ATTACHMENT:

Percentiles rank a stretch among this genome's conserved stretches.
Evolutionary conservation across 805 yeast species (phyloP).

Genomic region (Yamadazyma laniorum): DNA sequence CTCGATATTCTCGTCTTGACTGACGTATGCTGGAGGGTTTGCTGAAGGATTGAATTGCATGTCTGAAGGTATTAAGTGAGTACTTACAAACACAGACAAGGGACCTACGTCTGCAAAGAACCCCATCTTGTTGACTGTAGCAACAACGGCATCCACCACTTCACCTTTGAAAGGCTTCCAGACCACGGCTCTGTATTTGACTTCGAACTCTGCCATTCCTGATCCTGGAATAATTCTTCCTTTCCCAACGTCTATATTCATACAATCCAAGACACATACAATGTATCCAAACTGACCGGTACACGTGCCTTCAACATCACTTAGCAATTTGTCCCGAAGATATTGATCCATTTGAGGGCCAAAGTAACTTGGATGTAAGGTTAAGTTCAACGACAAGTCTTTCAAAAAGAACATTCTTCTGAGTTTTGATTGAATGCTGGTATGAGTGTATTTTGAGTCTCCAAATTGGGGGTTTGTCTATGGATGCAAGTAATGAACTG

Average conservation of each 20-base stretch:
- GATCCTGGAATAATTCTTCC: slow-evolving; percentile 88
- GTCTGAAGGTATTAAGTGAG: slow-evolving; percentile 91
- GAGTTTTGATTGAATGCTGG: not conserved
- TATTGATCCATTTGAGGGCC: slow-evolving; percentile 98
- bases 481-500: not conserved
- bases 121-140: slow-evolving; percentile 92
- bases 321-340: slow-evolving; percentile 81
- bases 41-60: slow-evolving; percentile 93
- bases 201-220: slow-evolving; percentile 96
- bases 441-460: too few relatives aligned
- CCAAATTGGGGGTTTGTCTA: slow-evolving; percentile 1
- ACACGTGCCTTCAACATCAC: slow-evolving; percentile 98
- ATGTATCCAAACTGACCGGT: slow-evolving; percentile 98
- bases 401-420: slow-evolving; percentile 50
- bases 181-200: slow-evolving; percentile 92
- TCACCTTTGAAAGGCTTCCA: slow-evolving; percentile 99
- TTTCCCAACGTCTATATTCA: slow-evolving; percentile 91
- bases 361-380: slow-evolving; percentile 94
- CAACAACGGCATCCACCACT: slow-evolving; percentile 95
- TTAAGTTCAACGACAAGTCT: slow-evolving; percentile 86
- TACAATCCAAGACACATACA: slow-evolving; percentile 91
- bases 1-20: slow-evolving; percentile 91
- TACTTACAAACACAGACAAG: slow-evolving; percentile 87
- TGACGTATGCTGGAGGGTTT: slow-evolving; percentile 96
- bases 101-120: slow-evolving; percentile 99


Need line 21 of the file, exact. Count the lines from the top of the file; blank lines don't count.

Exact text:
- TTTCCCAACGTCTATATTCA: slow-evolving; percentile 91